|Year : 2007 | Volume
| Issue : 3 | Page : 189-194
Stigmatization of severe mental illness in India: Against the simple industrialization hypothesis
Sushrut Jadhav1, Roland Littlewood2, Andrew G Ryder3, Ajita Chakraborty4, Sumeet Jain1, Maan Barua5
1 Centre for Behavioural and Social Sciences in Medicine, University College London, London, United Kingdom
2 University College London, London, United Kingdom
3 Department of Psychology, Concordia University, Montreal, Canada
4 University of Calcutta, Kolkata, West Bengal, India
5 Dibrugarh University, Dibrugarh, Assam, India
Background: Major international studies on course and outcome of schizophrenia suggest a better prognosis in the rural world and in low-income nations. Industrialization is thought to result in increased stigma for mental illness, which in turn is thought to worsen prognosis. The lack of an ethnographically derived and cross-culturally valid measure of stigma has hampered investigation. The present study deploys such a scale and examines stigmatizing attitudes towards the severely mentally ill among rural and urban community dwellers in India.
Aim: To test the hypothesis that there are fewer stigmatizing attitudes towards the mentally ill amongst rural compared to urban community dwellers in India.
Materials and Methods: An ethnographically derived and vignette-based stigmatization scale was administered to a general community sample comprising two rural and one urban site in India. Responses were analyzed using univariate and multivariate statistical methods.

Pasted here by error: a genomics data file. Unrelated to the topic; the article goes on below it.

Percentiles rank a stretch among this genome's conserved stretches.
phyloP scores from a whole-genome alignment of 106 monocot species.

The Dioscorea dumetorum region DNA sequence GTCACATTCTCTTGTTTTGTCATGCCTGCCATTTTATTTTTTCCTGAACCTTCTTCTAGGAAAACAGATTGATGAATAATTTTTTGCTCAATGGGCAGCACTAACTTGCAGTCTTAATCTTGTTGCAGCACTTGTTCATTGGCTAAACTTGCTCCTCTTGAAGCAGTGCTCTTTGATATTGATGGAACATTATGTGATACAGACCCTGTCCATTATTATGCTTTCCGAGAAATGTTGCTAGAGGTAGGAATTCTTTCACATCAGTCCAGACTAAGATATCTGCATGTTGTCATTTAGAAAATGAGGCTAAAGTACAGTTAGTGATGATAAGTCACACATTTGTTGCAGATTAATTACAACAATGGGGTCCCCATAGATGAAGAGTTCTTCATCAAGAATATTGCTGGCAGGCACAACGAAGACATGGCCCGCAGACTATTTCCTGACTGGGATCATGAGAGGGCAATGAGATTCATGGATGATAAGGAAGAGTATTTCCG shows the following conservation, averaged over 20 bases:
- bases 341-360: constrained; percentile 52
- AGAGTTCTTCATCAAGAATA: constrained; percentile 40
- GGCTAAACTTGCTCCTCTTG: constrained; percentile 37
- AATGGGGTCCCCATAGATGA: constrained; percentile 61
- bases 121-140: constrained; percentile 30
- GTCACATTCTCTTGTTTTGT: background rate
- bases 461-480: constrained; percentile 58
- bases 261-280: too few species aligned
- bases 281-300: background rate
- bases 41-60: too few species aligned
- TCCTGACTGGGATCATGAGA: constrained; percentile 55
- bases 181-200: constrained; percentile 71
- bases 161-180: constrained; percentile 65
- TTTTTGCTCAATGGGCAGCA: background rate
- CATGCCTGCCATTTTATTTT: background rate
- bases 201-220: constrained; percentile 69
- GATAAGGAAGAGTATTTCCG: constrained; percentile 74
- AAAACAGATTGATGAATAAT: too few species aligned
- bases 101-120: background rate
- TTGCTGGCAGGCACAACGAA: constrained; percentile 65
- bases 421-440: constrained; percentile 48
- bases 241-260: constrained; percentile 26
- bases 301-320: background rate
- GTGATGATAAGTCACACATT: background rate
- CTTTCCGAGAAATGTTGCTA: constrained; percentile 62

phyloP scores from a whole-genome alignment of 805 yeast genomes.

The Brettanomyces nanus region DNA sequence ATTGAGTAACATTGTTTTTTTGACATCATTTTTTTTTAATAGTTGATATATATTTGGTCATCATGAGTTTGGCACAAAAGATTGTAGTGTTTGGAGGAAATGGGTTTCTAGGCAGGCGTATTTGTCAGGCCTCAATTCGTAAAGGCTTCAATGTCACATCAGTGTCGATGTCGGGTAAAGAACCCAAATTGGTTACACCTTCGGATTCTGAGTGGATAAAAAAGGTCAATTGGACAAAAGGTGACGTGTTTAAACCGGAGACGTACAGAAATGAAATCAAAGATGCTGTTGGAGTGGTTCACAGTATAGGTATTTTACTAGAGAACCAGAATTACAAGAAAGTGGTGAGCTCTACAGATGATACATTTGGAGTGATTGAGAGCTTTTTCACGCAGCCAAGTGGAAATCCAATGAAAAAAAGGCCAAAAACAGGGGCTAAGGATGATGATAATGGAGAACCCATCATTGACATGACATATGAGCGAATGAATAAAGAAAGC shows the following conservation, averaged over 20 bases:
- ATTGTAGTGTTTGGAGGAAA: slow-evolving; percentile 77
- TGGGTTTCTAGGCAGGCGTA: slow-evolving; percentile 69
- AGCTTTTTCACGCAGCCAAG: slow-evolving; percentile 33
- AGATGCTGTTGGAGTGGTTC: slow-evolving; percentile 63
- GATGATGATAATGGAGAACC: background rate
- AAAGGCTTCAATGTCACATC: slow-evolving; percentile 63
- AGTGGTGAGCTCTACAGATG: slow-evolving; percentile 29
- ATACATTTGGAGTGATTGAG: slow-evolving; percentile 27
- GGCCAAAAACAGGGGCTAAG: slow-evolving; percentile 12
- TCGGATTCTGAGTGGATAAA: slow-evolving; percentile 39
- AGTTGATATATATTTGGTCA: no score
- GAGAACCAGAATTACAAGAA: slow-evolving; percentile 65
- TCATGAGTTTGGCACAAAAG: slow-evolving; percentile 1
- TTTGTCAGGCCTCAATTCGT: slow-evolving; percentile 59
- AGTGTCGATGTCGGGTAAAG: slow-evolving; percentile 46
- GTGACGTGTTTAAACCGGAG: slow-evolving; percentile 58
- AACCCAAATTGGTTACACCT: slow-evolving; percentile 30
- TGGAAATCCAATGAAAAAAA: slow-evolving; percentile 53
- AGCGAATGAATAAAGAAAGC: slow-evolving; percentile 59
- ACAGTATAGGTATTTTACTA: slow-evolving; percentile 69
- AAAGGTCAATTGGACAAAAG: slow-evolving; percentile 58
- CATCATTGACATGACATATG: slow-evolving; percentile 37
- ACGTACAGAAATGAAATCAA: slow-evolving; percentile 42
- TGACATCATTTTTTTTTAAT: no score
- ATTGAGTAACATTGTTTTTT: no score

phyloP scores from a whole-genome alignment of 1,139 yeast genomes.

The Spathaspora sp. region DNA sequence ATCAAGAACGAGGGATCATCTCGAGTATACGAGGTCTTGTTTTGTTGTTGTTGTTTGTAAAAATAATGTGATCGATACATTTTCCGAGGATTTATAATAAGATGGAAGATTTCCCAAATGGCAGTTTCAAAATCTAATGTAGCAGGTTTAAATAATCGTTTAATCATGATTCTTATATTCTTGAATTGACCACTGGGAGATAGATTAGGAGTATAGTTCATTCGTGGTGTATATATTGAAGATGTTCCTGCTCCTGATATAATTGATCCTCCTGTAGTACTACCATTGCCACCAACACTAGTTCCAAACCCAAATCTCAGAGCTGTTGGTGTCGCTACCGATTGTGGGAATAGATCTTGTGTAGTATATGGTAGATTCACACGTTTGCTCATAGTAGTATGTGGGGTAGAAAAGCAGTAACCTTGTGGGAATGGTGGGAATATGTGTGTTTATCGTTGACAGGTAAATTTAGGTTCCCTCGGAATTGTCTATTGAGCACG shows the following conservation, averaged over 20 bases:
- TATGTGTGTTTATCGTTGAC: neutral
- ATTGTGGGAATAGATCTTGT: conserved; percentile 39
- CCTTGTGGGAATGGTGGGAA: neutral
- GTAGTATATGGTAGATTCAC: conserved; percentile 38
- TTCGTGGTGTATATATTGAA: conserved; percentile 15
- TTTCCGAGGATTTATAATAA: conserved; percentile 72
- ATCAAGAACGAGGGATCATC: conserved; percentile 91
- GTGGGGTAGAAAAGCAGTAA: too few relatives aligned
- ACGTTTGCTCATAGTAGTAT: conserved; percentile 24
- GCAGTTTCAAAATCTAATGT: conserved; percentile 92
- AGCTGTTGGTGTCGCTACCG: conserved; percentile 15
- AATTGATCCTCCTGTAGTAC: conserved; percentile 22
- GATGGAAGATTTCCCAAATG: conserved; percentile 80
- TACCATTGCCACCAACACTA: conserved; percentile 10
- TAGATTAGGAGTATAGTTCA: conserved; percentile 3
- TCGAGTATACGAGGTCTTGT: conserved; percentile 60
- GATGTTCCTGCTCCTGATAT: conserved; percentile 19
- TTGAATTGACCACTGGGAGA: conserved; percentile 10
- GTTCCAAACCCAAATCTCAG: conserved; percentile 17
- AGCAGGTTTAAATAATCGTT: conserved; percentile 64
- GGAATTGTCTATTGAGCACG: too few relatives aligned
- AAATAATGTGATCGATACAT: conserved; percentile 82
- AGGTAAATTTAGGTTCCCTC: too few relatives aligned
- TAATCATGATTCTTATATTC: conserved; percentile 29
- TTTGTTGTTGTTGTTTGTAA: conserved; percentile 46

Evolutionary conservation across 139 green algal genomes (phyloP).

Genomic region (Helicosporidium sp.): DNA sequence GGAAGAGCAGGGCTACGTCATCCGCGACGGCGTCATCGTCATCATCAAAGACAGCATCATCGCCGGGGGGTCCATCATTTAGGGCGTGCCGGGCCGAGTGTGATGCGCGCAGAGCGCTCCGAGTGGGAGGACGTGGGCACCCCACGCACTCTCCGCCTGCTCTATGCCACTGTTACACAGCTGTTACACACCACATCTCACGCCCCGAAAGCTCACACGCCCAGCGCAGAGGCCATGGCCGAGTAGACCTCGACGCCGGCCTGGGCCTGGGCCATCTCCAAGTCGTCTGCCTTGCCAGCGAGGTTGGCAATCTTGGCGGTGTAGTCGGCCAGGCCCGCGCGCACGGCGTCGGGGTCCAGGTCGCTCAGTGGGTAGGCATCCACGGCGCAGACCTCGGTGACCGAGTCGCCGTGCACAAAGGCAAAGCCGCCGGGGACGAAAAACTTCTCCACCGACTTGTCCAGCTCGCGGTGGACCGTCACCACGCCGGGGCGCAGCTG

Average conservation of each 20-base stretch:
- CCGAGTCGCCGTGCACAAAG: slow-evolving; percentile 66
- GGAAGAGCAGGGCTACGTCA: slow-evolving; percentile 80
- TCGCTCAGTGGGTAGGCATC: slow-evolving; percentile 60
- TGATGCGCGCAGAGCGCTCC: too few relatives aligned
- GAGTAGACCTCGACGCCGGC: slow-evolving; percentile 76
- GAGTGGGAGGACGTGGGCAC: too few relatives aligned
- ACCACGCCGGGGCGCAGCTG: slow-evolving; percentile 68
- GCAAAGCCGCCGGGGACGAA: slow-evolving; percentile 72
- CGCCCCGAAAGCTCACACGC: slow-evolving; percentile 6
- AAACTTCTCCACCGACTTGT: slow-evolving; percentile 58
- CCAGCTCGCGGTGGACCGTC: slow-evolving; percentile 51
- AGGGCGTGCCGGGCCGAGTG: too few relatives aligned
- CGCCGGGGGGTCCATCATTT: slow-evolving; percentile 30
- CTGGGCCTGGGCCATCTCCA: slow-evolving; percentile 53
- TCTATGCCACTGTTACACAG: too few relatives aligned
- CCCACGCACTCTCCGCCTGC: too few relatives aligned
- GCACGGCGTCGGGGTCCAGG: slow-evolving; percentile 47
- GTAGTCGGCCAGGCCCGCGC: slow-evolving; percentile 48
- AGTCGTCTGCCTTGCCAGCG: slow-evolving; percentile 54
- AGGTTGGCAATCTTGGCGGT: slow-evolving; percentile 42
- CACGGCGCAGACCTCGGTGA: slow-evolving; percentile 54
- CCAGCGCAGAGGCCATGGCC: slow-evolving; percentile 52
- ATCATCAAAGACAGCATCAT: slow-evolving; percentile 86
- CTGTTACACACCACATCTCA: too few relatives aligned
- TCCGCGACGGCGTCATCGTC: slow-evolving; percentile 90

Result: Rural Indians showed significantly higher stigma scores, especially those with a manual occupation. The overall pattern of differences between rural and urban samples suggests that the former deploy a punitive model towards the severely mentally ill, while the urban group expressed a liberal view of severe mental illness. Urban Indians showed a strong link between stigma and not wishing to work with a mentally ill individual, whereas no such link existed for rural Indians.
Conclusion: This is the first study, using an ethnographically derived stigmatization scale, to report increased stigma amongst a rural Indian population. Findings from this study do not fully support the industrialization hypothesis to explain better outcome of severe mental illness in low-income nations. The lack of a link between stigma and work attitudes may partly explain this phenomenon.
Centre for Behavioural and Social Sciences in Medicine, University College London, 48 Riding House Street, London W1W 7EY
Source of Support: None, Conflict of Interest: None
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